There’s no denying that 2020 has been the year of the special purpose acquisition company.
Since the beginning of the year, 219 SPACs have raised $73 billion, according to widely reported market research from Goldman Sachs. That’s a 462% jump from 2019 and more than traditional public offerings raised by about $6 billion. By some counts, roughly one quarter of the SPACs that have been announced will target climate-related businesses.
Since the beginning of the year, 219 SPACs have raised $73 billion.
Already, of the 78 deals that have either completed or announced a merger since 2018, just over one-third have been climate-related, as tallied by Climate Tech VC. And these SPACs have outperformed the broader technology market, with the 10 climate tech companies that have completed mergers averaging a 131% return on investment versus the 50% return of the total SPAC market (assuming average offering prices of $10 per share).
Clearly this has been a banner year for companies that are tackling the climate crisis across a number of verticals, but can it last?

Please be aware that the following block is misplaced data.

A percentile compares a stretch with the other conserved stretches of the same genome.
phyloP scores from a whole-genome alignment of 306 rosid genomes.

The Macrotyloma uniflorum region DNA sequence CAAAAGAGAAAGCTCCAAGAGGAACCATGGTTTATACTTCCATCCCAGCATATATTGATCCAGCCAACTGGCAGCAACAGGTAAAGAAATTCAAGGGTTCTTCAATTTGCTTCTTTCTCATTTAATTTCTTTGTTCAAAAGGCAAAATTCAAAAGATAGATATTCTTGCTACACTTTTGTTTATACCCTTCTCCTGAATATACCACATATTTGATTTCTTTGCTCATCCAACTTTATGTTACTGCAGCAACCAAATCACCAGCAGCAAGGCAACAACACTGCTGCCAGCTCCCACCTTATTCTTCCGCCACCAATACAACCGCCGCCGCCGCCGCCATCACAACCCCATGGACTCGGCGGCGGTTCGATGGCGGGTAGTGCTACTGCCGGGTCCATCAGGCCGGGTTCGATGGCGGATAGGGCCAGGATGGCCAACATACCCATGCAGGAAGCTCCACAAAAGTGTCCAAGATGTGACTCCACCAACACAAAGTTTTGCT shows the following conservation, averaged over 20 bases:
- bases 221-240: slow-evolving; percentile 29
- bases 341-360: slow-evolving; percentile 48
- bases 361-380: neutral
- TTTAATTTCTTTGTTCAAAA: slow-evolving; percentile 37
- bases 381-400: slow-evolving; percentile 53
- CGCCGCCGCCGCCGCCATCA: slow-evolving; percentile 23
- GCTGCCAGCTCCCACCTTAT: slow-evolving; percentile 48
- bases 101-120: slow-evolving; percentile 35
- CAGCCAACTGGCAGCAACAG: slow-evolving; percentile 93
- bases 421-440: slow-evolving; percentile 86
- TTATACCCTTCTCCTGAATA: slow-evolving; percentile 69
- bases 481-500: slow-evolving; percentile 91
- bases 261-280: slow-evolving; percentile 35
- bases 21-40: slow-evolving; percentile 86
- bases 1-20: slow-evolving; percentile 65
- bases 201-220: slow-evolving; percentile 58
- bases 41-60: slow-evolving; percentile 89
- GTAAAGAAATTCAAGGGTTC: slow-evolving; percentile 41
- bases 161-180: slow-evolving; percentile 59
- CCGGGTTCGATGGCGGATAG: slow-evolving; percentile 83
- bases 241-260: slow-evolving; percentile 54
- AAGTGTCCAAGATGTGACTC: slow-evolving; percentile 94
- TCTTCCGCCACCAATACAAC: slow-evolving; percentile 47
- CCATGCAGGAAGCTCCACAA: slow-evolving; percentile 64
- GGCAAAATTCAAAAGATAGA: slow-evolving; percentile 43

There are a few reasons to think that it can — led chiefly by the demand for these kinds of public offerings from institutional investors, including the pension funds, mutual funds and asset managers handling trillions of investment dollars.
“[The] current wave [of SPACs] is because over the past 24 months the institutional investor universe has come fully into believing that climate solutions are going to be a major growth area in the 2020s and beyond, but they weren’t seeing options available to them for investing into,” wrote longtime clean technology investor, Rob Day, in a DM.
“The available publicly traded ‘green’ companies were already getting really bought up, and the private equity options were underwhelming as well (smallish in the case of VC, low returns in the case of large-format projects). Throw in a Robinhood market of retail investors with a lot of enthusiasm for EVs and such, and you have a nice recipe for this to happen.”